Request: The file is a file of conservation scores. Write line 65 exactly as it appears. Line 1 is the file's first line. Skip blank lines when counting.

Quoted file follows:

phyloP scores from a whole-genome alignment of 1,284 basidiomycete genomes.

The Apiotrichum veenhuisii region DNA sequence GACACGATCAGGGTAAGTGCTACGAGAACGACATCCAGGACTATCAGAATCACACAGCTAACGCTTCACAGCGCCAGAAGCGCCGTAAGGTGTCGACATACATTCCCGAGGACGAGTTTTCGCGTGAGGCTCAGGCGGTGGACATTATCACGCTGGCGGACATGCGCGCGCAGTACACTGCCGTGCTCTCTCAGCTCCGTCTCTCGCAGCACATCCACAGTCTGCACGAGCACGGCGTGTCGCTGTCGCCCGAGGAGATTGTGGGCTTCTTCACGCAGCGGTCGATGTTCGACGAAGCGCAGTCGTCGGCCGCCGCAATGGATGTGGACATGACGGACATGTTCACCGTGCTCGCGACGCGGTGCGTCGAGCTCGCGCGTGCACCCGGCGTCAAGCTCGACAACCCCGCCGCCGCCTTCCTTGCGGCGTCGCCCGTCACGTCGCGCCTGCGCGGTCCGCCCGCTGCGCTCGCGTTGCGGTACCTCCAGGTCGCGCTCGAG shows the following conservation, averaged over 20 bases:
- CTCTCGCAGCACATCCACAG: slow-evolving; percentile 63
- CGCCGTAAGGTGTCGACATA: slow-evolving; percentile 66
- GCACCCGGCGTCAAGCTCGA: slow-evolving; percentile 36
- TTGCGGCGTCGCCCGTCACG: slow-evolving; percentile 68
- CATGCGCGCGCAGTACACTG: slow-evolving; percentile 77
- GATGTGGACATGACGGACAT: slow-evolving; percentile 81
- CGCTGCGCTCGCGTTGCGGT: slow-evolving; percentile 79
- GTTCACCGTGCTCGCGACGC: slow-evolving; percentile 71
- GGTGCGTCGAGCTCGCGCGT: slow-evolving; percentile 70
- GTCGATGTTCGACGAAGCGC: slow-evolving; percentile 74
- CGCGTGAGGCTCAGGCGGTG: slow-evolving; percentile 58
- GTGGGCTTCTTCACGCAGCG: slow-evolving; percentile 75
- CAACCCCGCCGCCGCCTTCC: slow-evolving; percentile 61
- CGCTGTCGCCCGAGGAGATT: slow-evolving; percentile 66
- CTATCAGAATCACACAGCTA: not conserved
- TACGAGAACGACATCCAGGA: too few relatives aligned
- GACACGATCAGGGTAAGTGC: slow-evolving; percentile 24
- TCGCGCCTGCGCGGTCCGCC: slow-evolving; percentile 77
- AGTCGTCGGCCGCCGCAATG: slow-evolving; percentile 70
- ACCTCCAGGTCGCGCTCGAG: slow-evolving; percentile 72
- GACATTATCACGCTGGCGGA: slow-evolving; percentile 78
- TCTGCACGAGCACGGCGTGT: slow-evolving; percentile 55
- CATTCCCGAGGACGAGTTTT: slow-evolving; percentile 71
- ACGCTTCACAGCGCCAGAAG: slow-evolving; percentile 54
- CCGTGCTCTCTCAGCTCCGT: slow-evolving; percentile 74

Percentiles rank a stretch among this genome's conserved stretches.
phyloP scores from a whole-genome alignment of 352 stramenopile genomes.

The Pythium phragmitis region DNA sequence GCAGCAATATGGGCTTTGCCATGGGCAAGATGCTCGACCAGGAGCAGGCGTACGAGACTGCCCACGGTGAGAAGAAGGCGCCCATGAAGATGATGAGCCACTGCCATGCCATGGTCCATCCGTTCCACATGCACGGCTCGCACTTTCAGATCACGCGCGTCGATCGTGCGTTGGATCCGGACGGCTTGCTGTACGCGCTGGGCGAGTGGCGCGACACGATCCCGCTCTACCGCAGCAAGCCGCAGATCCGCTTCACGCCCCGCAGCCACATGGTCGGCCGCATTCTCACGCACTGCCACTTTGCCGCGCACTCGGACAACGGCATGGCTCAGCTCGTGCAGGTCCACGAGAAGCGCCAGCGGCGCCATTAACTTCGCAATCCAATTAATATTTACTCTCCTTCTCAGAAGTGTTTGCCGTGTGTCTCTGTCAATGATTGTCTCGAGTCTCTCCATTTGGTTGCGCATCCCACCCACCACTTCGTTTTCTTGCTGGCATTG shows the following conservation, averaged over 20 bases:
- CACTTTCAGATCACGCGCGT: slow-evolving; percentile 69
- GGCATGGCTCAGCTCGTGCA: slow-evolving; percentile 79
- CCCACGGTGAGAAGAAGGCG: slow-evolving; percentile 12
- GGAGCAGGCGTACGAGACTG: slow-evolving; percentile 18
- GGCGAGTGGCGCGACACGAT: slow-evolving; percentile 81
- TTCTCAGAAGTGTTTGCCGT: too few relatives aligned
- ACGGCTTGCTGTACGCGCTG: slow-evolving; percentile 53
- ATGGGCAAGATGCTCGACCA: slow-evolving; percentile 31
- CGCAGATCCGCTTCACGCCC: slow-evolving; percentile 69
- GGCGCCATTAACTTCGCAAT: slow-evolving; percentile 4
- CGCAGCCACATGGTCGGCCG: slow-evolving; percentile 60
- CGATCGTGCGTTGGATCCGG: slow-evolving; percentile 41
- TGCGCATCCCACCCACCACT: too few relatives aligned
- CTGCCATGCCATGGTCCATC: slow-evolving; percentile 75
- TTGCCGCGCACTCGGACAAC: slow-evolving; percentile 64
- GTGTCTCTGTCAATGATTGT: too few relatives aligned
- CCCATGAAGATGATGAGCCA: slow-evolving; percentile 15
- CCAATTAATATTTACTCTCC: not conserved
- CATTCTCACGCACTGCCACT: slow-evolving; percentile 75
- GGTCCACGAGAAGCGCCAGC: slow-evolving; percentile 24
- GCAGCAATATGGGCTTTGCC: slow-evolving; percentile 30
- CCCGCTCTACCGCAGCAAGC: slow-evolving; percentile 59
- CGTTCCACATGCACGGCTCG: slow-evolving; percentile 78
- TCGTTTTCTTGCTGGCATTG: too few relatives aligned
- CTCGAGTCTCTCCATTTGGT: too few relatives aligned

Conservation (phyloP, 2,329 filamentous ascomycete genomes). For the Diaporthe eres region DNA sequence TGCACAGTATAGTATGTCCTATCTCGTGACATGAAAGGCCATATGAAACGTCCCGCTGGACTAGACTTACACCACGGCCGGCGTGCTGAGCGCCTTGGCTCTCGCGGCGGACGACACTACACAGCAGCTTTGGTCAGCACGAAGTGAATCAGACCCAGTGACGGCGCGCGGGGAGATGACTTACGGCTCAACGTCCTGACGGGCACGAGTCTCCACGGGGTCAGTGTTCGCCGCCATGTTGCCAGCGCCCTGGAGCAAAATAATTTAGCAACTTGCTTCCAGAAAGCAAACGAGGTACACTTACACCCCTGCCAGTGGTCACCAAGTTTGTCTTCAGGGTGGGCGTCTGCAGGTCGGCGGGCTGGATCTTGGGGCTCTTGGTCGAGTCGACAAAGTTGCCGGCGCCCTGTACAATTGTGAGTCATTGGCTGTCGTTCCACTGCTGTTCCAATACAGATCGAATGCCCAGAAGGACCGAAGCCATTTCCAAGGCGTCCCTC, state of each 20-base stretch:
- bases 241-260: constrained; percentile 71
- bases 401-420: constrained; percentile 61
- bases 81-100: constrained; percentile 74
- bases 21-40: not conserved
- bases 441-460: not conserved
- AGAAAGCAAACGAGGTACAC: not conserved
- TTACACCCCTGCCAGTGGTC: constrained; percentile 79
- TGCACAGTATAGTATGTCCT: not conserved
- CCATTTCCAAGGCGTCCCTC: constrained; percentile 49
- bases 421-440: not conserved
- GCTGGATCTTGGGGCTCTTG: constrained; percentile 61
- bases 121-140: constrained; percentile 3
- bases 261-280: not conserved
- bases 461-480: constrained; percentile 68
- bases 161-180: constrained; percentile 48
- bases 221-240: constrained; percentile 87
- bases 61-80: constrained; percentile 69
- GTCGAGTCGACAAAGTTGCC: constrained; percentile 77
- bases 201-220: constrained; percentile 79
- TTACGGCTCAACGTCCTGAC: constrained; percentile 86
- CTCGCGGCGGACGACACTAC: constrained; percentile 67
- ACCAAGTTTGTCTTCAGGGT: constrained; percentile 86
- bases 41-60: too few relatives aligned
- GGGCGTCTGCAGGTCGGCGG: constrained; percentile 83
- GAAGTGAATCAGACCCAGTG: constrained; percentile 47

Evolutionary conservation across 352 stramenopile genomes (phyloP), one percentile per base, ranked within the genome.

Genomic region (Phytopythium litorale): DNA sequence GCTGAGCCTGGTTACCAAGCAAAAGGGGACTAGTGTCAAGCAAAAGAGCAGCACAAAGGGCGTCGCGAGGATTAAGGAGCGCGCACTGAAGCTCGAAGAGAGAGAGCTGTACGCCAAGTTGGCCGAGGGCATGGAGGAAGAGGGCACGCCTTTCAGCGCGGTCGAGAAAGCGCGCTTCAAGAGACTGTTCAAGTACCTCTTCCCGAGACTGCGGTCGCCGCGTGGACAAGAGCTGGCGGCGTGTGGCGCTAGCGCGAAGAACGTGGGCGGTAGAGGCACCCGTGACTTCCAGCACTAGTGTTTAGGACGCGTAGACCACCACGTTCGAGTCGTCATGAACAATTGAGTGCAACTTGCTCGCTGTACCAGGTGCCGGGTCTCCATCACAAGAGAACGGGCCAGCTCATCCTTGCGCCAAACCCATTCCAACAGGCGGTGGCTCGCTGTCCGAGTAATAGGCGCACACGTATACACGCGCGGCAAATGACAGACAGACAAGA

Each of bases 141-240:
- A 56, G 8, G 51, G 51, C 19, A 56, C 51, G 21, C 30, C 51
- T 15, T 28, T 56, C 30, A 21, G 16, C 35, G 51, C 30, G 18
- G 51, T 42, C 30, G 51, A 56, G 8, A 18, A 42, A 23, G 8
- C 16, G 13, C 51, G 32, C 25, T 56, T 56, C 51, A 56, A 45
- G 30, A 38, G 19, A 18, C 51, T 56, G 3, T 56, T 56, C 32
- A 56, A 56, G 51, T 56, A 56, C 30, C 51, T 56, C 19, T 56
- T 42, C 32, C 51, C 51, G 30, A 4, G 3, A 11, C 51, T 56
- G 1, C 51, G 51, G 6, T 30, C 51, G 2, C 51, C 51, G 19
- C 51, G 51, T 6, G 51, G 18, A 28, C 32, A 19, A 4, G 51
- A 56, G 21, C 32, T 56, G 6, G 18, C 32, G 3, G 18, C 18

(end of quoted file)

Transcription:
- CCATTTCCAAGGCGTCCCTC: constrained; percentile 49